In spite of ardent attempts to constrain their language according to the conventions of their scientific publications, and push back against my provocations, the plants in their stories refused to be contained.
– Natasha Myers, “Conversations on Plant Sensing: Notes from the Field,” NatureCulture 3
An ethnographic researcher currently exploring plant/insect relations, Natasha Myers will be speaking in the Feminism+Senses series from 4 to 6 pm on May 17 in Royce 306. In her talk, titled “Ungrid-able Ecologies: Cultivating the Arts of Attention in a 10,000 Year-Old Happening,” she will be sharing some of her new work on plants. All her work taks innovative and unexpected approaches to documenting forms of life in the contemporary arts, sciences and ecologies. Writing in 2015 about her early explorations talking to researchers about “plant sensing” (“Conversations on Plant Sensing: Notes from the Field,” NatureCulture 3), she describes the joyfulness in the process: “In these encounters I feed on scientists’ wonder, awe, and excitement about the marvelous worlds of plant sensing and behaviour, and explore how far they were willing to go with their stories of the ‘uncanny,’ ‘amazing,’ and ‘crazy’ things plants can do…. These conversations with practitioners reveal all kinds of productive ambiguities, slippages and ascriptions of agency to nonhuman organisms.”
The Feminism + the Senses lecture series addresses how social movements around gender, sexuality, and race have a crucial relationship to sense data, sentimentality, and sensitivity. It opens up for collective exploration the question of which sensory registers have been favored by our scholarly disciplines where they intersect with feminist and queer activism. At the same time, this series aims to catalyze reflection on the “sensitizing concepts” that have historically been of value to feminist and queer scholarship and those prospective concepts arising in other social justice movements that have yet to become sensitizing to feminism.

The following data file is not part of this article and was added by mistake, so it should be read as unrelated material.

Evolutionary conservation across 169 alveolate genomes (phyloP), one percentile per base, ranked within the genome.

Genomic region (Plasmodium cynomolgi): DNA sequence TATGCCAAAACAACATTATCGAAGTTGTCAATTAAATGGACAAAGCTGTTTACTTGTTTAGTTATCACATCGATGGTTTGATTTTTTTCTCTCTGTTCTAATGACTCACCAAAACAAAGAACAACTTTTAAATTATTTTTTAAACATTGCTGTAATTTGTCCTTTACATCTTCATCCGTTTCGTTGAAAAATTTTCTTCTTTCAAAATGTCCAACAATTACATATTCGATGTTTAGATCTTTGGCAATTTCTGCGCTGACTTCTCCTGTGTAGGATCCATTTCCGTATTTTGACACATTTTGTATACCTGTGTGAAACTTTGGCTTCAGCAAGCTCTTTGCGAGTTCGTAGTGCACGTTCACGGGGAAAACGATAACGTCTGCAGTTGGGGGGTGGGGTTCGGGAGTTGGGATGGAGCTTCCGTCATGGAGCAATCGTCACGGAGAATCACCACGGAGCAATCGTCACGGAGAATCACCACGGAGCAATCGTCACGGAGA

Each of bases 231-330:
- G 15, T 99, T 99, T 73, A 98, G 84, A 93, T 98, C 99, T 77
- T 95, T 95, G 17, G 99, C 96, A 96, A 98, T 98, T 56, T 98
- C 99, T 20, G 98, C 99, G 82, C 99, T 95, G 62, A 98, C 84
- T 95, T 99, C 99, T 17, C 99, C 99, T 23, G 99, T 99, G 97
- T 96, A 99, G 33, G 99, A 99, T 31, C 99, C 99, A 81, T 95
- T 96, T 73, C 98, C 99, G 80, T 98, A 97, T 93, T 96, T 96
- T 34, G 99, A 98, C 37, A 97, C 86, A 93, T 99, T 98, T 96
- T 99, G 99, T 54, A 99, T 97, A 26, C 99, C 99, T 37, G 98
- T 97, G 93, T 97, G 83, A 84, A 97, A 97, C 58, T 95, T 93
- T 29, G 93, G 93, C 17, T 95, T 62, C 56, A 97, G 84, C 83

Myers’s essays are marked by a lively engagement with the research process and the sensations and feelings connected to the process of theory. In an essay from 2012, “Dance Your PhD: Embodied Animations, Body Experiments, and the Affective Entanglements of Life Science Research” (Body & Society 18:1), Myers examined the proliferation of Dance Your PhD contests around the world and showed that while “dance [can be] an effective distraction for overworked researchers,” this ‘body-work’ helps them to “figure out how molecules move and interact, and simultaneously offers a medium through which they can communicate the nuanced details of their findings among students and colleagues.” Such performative modalities, can “expand and extend what it is possible for scientific researchers to see, say, imagine and feel.”
Her feminist practice also incorporates “sensation,” can be seen in “Involutionary Momentum: Affective Ecologies and the Sciences of Plant/Insect Encounters” (Differences 23:3), a essay she wrote with Carla Hustak. Asserting that “this essay draws attention to the affects, sensations, and practices that shape relations in plant/insect ecologies. Over the course of the essay, we unpack the concept of involutionary momentum to explore a feminist approach to interspecies relationality. We draw together feminist theories of affect, difference, and responsibility to articulate what Isabelle Stengers might call an ‘ecology of practices’ among plants, insects, and the scientists who draw their intricate relations into view.” (pg. 78)